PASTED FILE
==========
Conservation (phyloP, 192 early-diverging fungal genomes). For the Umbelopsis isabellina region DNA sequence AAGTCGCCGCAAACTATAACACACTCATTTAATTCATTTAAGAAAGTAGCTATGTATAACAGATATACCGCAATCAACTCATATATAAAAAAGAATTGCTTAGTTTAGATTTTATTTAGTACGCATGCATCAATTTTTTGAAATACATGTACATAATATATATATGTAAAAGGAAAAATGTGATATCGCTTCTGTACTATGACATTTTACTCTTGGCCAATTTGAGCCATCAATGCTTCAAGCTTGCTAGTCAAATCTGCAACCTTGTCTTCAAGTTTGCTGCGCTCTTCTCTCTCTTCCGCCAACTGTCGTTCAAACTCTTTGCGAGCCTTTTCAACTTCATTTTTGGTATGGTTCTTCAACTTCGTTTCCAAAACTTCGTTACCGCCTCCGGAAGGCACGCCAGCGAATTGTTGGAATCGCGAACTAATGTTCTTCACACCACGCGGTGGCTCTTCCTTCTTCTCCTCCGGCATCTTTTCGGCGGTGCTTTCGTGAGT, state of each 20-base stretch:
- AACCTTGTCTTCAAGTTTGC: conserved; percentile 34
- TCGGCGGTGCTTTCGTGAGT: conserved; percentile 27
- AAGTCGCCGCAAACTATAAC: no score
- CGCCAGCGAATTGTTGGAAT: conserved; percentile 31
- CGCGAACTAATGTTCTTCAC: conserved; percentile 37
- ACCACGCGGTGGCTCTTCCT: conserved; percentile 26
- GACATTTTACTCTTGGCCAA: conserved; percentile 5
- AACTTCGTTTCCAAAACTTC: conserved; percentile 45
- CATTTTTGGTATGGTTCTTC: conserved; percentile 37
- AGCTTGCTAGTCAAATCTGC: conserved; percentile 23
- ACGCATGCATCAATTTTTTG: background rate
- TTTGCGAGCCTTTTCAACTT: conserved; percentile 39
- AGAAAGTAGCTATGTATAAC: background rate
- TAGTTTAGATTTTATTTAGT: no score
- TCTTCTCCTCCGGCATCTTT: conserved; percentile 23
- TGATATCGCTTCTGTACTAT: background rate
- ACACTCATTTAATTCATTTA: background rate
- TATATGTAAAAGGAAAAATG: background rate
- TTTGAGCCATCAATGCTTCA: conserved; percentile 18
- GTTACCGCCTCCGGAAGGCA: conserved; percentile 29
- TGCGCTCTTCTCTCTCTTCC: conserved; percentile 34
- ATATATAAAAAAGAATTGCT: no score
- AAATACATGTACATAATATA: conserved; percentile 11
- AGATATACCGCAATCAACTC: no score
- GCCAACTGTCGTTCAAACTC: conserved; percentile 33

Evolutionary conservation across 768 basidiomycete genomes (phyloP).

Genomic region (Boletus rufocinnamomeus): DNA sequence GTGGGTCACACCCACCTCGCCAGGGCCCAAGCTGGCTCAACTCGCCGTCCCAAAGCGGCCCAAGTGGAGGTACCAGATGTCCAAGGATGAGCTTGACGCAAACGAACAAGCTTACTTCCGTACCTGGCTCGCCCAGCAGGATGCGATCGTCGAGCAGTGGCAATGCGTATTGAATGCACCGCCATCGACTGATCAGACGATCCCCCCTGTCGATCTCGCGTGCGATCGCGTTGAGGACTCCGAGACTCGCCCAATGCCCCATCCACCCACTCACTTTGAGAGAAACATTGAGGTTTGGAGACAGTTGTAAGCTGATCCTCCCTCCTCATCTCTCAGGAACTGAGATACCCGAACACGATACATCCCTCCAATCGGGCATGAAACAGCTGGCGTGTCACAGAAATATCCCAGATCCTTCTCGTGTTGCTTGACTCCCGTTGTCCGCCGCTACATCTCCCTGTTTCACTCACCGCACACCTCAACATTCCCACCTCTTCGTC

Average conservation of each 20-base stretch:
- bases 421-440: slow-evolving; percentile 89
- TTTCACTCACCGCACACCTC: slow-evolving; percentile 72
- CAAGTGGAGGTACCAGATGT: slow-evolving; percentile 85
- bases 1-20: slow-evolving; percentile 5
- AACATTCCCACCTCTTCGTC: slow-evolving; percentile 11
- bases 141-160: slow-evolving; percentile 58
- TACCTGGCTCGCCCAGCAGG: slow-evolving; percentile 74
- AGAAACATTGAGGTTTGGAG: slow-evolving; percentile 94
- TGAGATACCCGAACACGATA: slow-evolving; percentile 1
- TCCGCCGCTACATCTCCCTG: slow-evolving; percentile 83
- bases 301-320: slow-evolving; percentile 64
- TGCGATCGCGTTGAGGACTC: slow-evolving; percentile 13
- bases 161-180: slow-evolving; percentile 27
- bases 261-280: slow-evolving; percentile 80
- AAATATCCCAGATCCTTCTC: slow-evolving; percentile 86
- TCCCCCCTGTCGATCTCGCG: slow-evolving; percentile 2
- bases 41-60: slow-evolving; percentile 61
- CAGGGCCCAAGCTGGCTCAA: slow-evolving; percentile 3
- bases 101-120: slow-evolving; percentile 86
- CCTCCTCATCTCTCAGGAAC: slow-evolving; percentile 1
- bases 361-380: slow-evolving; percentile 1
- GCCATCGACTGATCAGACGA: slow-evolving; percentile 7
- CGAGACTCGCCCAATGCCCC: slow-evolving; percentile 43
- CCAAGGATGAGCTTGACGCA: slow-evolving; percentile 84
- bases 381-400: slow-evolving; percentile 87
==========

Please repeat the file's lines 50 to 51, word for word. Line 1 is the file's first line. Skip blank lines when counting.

- bases 361-380: slow-evolving; percentile 1
- GCCATCGACTGATCAGACGA: slow-evolving; percentile 7